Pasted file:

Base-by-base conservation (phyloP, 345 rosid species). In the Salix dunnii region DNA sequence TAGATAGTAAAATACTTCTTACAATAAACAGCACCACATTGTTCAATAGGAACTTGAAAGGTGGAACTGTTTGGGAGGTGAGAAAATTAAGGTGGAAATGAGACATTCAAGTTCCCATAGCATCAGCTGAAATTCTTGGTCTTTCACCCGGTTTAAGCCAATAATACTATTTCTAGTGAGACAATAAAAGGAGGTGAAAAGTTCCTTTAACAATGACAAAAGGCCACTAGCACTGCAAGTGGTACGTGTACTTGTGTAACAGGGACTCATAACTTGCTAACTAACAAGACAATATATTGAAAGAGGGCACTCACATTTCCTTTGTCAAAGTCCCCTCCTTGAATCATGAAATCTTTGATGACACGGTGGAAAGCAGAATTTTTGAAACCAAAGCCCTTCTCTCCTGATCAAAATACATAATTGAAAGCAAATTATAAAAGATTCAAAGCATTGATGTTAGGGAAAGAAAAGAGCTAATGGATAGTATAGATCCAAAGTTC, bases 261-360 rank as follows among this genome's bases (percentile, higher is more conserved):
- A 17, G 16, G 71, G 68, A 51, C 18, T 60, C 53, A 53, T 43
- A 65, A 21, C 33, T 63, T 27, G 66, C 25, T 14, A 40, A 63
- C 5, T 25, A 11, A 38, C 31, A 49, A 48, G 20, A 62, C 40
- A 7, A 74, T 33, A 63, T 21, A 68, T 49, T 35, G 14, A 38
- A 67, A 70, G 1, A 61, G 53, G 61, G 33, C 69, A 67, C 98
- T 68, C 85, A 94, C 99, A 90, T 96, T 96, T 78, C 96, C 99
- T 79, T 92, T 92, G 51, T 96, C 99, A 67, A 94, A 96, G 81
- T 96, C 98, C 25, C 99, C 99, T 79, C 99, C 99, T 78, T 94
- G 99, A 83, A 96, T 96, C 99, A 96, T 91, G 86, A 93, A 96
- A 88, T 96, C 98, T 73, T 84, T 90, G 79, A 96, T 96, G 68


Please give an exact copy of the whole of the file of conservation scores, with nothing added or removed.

Base-by-base conservation (phyloP, 345 rosid species). In the Salix dunnii region DNA sequence TAGATAGTAAAATACTTCTTACAATAAACAGCACCACATTGTTCAATAGGAACTTGAAAGGTGGAACTGTTTGGGAGGTGAGAAAATTAAGGTGGAAATGAGACATTCAAGTTCCCATAGCATCAGCTGAAATTCTTGGTCTTTCACCCGGTTTAAGCCAATAATACTATTTCTAGTGAGACAATAAAAGGAGGTGAAAAGTTCCTTTAACAATGACAAAAGGCCACTAGCACTGCAAGTGGTACGTGTACTTGTGTAACAGGGACTCATAACTTGCTAACTAACAAGACAATATATTGAAAGAGGGCACTCACATTTCCTTTGTCAAAGTCCCCTCCTTGAATCATGAAATCTTTGATGACACGGTGGAAAGCAGAATTTTTGAAACCAAAGCCCTTCTCTCCTGATCAAAATACATAATTGAAAGCAAATTATAAAAGATTCAAAGCATTGATGTTAGGGAAAGAAAAGAGCTAATGGATAGTATAGATCCAAAGTTC, bases 261-360 rank as follows among this genome's bases (percentile, higher is more conserved):
- A 17, G 16, G 71, G 68, A 51, C 18, T 60, C 53, A 53, T 43
- A 65, A 21, C 33, T 63, T 27, G 66, C 25, T 14, A 40, A 63
- C 5, T 25, A 11, A 38, C 31, A 49, A 48, G 20, A 62, C 40
- A 7, A 74, T 33, A 63, T 21, A 68, T 49, T 35, G 14, A 38
- A 67, A 70, G 1, A 61, G 53, G 61, G 33, C 69, A 67, C 98
- T 68, C 85, A 94, C 99, A 90, T 96, T 96, T 78, C 96, C 99
- T 79, T 92, T 92, G 51, T 96, C 99, A 67, A 94, A 96, G 81
- T 96, C 98, C 25, C 99, C 99, T 79, C 99, C 99, T 78, T 94
- G 99, A 83, A 96, T 96, C 99, A 96, T 91, G 86, A 93, A 96
- A 88, T 96, C 98, T 73, T 84, T 90, G 79, A 96, T 96, G 68